• Topic: International Relations, Development, Government
  • Political Geography: Japan, China, America, India, Asia
  • Author: Yaqing Qin
  • Publication Date: 05-2011
  • Content Type: Journal Article
  • Journal: International Relations of the Asia-Pacific
  • Institution: Japan Association of International Relations
  • Abstract: The development of International Relations theory (IRT) in China has been framed by three debates since 1979. The first was about China's opening up to the outside world. It started with the question of whether the world was characterized by 'war and revolution' or 'peace and development' between orthodox and reformist scholars and continued to focus on China's interest between orthodox scholars and the newly rising Chinese realists. It resulted in a wide acceptance of the reformist argument that peace and development characterized our era and of the realist view that China was a normal nation-state and should have its own legitimate national interest. The second started in the early 1990s and centered on the better way of realizing China's national interest. It was between Chinese realists and liberals. While the former emphasized national power, the latter proposed the alternative approach of international institutions. The third debate was on China's peaceful rise. It evolved at the turn of the century, when all the three major American IRTs, realism, liberalism, and constructivism, had been introduced into China and therefore the debate was more a tripartite contention. Realists believed that it was impossible for any major power to rise peacefully, while liberals and constructivists both supported the peaceful-rise argument. Liberals stressed more the tangible benefits derived from international institutions and constructivists explored more China's identity in its increasing interaction with international society. Although it was Chinese constructivists who explicitly discussed the identity issue, all the three debates and all the debating sides have reflected this century puzzle since the Opium War – China's identity vis-à-vis international society. These debates have helped push forward the IRT development in China and at the same time established Western IRT as the dominant discourse. A new round of debate seems likely to occur and may center on the question of the world order. This time it may help the newly burgeoning but highly dynamic Chinese IRT to develop and contribute to the enrichment of IRT as knowledge of human life.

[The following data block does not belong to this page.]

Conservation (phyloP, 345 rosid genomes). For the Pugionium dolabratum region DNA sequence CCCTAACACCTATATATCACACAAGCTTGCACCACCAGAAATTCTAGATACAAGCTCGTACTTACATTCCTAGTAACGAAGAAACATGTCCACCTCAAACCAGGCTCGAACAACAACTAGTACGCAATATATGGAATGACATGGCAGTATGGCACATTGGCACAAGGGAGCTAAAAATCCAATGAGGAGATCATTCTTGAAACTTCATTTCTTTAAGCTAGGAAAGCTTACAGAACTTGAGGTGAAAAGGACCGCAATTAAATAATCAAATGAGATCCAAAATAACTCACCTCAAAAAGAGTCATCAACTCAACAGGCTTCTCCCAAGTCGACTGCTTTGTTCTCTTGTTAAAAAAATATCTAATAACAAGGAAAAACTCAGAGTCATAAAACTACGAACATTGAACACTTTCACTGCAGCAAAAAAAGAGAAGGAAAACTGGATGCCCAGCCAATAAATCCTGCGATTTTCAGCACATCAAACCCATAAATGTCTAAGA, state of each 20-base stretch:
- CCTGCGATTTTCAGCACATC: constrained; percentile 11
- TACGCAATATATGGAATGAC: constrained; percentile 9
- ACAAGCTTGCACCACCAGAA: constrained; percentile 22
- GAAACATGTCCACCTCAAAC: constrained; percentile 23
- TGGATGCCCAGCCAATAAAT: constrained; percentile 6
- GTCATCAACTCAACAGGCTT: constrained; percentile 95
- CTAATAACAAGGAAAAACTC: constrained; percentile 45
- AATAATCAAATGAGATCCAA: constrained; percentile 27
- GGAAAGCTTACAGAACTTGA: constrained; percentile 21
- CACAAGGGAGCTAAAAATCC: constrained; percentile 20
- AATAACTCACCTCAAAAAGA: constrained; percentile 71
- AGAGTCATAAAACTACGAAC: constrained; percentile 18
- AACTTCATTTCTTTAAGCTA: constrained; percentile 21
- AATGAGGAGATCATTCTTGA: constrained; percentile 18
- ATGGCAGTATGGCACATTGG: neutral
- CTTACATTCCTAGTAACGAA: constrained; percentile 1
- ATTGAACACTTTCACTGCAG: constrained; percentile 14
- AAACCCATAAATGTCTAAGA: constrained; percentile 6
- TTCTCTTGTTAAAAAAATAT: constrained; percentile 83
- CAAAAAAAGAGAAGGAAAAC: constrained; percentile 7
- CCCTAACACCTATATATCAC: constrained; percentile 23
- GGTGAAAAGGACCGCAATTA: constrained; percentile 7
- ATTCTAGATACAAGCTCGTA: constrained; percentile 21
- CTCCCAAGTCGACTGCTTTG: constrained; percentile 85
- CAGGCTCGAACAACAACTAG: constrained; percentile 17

• Topic: International Relations, Development
  • Political Geography: China, America, Europe
  • Author: Kazuya Yamamoto
  • Publication Date: 05-2011
  • Content Type: Journal Article
  • Journal: International Relations of the Asia-Pacific
  • Institution: Japan Association of International Relations
  • Abstract: A common view of Japan's International Relations (IR) studies in the post-World War II period is that they are characterized by pacifism and historical approaches. This paper argues that while pacifism has continued to serve as the basis of them, the approaches adopted by researchers have become increasingly diversified. Specifically, although the main issues for Japanese IR studies in the postwar period (i.e. defense strategy, world political economy, and global issues) have been consistently addressed by researchers on the basis of pacifism, the theoretical orientation of researchers has continually become stronger. Finally, this paper argues that both changing and continuous characteristics of IR studies in Japan have been supported by global developments, and concludes that this trend will continue into the near future.
  • Topic: International Relations, Globalization, Political Economy, War
  • Political Geography: Somalia
  • Author: Marcus Holmes
  • Publication Date: 05-2011
  • Content Type: Journal Article
  • Journal: International Relations of the Asia-Pacific
  • Institution: Japan Association of International Relations